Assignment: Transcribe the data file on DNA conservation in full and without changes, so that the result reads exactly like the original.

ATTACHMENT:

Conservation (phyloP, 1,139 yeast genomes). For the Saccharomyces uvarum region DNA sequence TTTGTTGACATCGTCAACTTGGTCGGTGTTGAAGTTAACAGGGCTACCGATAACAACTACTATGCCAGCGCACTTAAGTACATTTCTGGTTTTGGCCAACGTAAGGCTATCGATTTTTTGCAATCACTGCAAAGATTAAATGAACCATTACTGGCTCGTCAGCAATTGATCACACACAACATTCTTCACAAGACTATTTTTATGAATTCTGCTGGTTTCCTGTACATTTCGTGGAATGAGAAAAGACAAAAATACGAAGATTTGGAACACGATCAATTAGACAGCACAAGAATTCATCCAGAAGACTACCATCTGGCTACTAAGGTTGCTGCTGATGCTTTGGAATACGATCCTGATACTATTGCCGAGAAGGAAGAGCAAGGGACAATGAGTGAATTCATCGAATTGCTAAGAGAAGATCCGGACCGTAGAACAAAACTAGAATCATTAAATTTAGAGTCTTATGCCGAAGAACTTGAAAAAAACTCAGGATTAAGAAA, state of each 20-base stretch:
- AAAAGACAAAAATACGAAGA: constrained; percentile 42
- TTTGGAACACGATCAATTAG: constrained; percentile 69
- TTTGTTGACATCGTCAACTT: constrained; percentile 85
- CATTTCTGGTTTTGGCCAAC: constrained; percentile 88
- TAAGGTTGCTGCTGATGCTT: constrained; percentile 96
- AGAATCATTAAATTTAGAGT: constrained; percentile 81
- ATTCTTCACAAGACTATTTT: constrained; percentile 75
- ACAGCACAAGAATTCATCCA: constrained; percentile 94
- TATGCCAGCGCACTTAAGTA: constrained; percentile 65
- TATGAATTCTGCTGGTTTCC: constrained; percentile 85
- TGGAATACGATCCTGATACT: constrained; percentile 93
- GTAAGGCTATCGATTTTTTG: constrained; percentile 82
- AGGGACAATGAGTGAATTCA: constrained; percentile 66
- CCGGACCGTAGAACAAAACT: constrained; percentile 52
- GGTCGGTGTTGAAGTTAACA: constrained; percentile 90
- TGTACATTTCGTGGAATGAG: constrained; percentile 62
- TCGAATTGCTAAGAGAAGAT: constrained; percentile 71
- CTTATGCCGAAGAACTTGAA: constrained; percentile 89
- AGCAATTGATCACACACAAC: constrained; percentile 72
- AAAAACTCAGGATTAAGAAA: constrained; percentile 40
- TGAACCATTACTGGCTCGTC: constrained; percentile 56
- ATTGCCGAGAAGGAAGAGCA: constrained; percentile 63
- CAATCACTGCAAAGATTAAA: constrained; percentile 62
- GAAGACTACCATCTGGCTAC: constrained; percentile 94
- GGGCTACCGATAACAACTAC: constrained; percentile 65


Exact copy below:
Conservation (phyloP, 1,139 yeast genomes). For the Saccharomyces uvarum region DNA sequence TTTGTTGACATCGTCAACTTGGTCGGTGTTGAAGTTAACAGGGCTACCGATAACAACTACTATGCCAGCGCACTTAAGTACATTTCTGGTTTTGGCCAACGTAAGGCTATCGATTTTTTGCAATCACTGCAAAGATTAAATGAACCATTACTGGCTCGTCAGCAATTGATCACACACAACATTCTTCACAAGACTATTTTTATGAATTCTGCTGGTTTCCTGTACATTTCGTGGAATGAGAAAAGACAAAAATACGAAGATTTGGAACACGATCAATTAGACAGCACAAGAATTCATCCAGAAGACTACCATCTGGCTACTAAGGTTGCTGCTGATGCTTTGGAATACGATCCTGATACTATTGCCGAGAAGGAAGAGCAAGGGACAATGAGTGAATTCATCGAATTGCTAAGAGAAGATCCGGACCGTAGAACAAAACTAGAATCATTAAATTTAGAGTCTTATGCCGAAGAACTTGAAAAAAACTCAGGATTAAGAAA, state of each 20-base stretch:
- AAAAGACAAAAATACGAAGA: constrained; percentile 42
- TTTGGAACACGATCAATTAG: constrained; percentile 69
- TTTGTTGACATCGTCAACTT: constrained; percentile 85
- CATTTCTGGTTTTGGCCAAC: constrained; percentile 88
- TAAGGTTGCTGCTGATGCTT: constrained; percentile 96
- AGAATCATTAAATTTAGAGT: constrained; percentile 81
- ATTCTTCACAAGACTATTTT: constrained; percentile 75
- ACAGCACAAGAATTCATCCA: constrained; percentile 94
- TATGCCAGCGCACTTAAGTA: constrained; percentile 65
- TATGAATTCTGCTGGTTTCC: constrained; percentile 85
- TGGAATACGATCCTGATACT: constrained; percentile 93
- GTAAGGCTATCGATTTTTTG: constrained; percentile 82
- AGGGACAATGAGTGAATTCA: constrained; percentile 66
- CCGGACCGTAGAACAAAACT: constrained; percentile 52
- GGTCGGTGTTGAAGTTAACA: constrained; percentile 90
- TGTACATTTCGTGGAATGAG: constrained; percentile 62
- TCGAATTGCTAAGAGAAGAT: constrained; percentile 71
- CTTATGCCGAAGAACTTGAA: constrained; percentile 89
- AGCAATTGATCACACACAAC: constrained; percentile 72
- AAAAACTCAGGATTAAGAAA: constrained; percentile 40
- TGAACCATTACTGGCTCGTC: constrained; percentile 56
- ATTGCCGAGAAGGAAGAGCA: constrained; percentile 63
- CAATCACTGCAAAGATTAAA: constrained; percentile 62
- GAAGACTACCATCTGGCTAC: constrained; percentile 94
- GGGCTACCGATAACAACTAC: constrained; percentile 65